Also available in the cloud would be document assembly solutions like ISBA's IllinoisDocs forms system. Lincoln and Herndon would want to use document assembly, Kelly says. "That would be something for them to be cognizant of - if it's the same fight over the cows coming onto our land, we've seen this [type of case] over and over again, having a system where we can be repetitive, to be working toward efficiency, would be something to think about. That leads to the different document assembly tools available to lawyers."
Billing and tracking
Lincoln and Herndon would want to avail themselves of billing and tracking software, most likely in the cloud, Kelly says. "Organization is going to be required for them to keep up and keep track, especially with Lincoln traveling around," she says. "If you started with just the basics of getting paid, it's kind of interesting because [they would need]…to keep up with how much have I invested in this? How much time have I invested in these types of cases? How much should be given to railroad cases versus multiple smaller matters?"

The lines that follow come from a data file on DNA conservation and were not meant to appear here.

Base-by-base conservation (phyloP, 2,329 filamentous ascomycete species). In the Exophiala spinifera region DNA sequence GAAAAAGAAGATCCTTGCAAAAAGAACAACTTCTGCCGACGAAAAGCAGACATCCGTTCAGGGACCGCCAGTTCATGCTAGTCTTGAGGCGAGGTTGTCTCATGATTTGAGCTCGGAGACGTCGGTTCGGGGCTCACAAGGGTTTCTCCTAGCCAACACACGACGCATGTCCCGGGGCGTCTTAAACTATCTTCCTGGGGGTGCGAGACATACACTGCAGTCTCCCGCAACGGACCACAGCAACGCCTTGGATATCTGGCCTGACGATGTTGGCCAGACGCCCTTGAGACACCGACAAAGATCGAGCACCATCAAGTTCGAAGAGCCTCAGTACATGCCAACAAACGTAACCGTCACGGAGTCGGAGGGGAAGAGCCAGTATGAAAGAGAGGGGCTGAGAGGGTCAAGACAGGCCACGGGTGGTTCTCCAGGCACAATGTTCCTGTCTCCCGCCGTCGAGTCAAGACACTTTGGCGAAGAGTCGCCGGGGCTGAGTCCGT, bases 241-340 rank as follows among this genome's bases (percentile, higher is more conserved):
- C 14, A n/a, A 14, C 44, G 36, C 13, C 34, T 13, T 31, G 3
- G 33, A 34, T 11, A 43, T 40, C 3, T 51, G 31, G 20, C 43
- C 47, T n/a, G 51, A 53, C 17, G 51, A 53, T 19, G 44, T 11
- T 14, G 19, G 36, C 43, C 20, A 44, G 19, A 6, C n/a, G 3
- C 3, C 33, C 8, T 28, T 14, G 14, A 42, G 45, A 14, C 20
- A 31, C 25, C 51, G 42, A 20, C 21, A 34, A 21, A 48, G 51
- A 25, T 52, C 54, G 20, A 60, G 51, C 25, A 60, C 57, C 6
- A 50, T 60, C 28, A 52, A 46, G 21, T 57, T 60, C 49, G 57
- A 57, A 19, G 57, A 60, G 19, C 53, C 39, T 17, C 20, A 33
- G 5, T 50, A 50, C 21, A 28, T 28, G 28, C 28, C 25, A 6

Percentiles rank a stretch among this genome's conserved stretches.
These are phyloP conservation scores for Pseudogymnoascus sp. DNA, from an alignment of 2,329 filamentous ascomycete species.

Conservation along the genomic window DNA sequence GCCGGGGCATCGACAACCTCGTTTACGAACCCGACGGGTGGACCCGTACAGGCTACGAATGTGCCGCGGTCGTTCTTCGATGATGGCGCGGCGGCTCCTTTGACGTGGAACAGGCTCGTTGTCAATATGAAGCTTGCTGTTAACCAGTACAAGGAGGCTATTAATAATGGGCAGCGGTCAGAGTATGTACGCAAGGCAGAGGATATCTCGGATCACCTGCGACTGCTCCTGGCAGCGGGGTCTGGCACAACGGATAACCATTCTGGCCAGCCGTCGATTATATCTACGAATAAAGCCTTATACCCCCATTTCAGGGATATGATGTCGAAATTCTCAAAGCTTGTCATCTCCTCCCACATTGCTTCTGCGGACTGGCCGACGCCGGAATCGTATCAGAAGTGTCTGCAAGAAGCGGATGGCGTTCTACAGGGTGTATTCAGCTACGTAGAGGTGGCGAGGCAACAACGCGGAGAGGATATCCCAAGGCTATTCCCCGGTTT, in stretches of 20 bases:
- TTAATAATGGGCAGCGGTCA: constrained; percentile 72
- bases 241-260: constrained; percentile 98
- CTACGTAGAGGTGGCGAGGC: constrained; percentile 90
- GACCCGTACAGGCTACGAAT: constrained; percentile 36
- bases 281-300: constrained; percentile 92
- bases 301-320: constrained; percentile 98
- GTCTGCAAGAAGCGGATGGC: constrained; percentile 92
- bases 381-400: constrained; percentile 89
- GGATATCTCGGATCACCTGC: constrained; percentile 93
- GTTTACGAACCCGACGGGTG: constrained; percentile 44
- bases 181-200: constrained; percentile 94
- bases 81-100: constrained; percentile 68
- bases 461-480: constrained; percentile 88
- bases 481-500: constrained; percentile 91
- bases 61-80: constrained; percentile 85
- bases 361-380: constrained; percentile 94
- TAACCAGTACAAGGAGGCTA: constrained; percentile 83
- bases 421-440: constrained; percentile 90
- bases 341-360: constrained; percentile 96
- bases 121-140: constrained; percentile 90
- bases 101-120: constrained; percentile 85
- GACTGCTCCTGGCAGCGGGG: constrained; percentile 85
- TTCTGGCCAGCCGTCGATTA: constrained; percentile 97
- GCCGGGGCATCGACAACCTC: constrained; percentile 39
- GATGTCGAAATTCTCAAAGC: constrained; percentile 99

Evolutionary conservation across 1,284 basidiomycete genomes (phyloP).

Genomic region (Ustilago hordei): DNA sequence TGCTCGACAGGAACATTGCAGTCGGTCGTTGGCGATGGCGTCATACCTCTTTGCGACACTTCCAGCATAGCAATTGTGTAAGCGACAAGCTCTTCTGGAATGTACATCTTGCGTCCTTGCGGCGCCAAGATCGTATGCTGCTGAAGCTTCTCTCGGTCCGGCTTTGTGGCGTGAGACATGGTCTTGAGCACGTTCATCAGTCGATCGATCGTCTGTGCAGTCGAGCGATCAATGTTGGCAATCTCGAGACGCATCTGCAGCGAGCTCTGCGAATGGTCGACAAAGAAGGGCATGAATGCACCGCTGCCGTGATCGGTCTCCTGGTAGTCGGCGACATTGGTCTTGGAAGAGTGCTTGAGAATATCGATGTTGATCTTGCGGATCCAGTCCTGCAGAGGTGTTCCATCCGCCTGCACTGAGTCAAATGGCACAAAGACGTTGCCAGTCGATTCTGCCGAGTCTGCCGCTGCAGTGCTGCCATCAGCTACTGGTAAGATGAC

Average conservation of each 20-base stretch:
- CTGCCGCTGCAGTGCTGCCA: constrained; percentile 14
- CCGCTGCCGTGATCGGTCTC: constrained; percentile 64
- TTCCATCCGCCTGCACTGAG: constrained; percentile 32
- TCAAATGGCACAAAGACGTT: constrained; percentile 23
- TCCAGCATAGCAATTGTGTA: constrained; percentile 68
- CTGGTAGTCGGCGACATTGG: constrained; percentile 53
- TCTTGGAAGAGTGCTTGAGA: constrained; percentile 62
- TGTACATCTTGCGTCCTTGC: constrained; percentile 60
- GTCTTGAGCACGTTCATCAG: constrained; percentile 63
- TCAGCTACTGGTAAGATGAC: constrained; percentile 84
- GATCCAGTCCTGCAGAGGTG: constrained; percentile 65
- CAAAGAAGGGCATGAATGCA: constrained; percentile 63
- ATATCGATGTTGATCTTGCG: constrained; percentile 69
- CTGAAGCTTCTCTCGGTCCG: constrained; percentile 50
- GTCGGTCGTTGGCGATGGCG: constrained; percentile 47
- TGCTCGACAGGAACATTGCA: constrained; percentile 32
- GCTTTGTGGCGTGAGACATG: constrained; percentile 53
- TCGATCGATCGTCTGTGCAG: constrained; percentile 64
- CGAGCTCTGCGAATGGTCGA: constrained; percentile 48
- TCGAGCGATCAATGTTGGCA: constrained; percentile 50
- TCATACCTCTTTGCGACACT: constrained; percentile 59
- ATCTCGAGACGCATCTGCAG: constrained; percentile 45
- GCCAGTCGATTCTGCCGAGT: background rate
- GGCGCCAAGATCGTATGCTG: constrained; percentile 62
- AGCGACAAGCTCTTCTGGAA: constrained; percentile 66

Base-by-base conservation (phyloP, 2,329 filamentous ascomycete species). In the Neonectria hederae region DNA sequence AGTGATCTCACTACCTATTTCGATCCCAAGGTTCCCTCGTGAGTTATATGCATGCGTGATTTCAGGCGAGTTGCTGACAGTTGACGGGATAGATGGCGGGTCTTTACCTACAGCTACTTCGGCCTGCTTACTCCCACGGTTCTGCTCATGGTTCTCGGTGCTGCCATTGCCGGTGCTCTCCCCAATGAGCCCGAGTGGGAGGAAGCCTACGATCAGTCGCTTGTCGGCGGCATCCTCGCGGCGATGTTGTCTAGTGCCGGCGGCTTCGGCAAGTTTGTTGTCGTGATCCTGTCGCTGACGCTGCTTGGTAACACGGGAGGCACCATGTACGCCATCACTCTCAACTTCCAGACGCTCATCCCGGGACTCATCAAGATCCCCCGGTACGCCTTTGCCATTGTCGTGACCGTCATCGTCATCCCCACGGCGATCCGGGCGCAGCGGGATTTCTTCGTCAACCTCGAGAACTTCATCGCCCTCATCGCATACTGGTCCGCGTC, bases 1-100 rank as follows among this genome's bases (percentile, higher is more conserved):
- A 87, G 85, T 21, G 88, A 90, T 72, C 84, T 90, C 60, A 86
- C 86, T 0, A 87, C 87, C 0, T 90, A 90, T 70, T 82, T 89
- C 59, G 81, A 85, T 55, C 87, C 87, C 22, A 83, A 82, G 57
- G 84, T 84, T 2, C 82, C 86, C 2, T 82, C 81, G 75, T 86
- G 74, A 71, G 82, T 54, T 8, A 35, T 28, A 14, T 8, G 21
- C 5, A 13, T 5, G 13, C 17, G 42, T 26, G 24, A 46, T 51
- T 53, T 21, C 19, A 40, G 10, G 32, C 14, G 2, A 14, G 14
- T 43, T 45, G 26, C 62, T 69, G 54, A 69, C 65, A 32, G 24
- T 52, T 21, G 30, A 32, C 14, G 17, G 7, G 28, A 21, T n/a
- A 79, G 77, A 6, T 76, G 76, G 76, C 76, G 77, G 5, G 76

Aside from the technology aspect, Lincoln and Herndon would need to adjust their billing to an hourly basis in many cases, although Kelly notes that in the early 21st century, some attorneys and firms are coming full circle to the kind of flat fees Lincoln charged, at $300 for one type of case or $75 for another. In addition to adjusting for inflation, Lincoln would need to institute time-tracking software, she says. "That leads to the general concept of matter management: How do you keep up with all these cases?"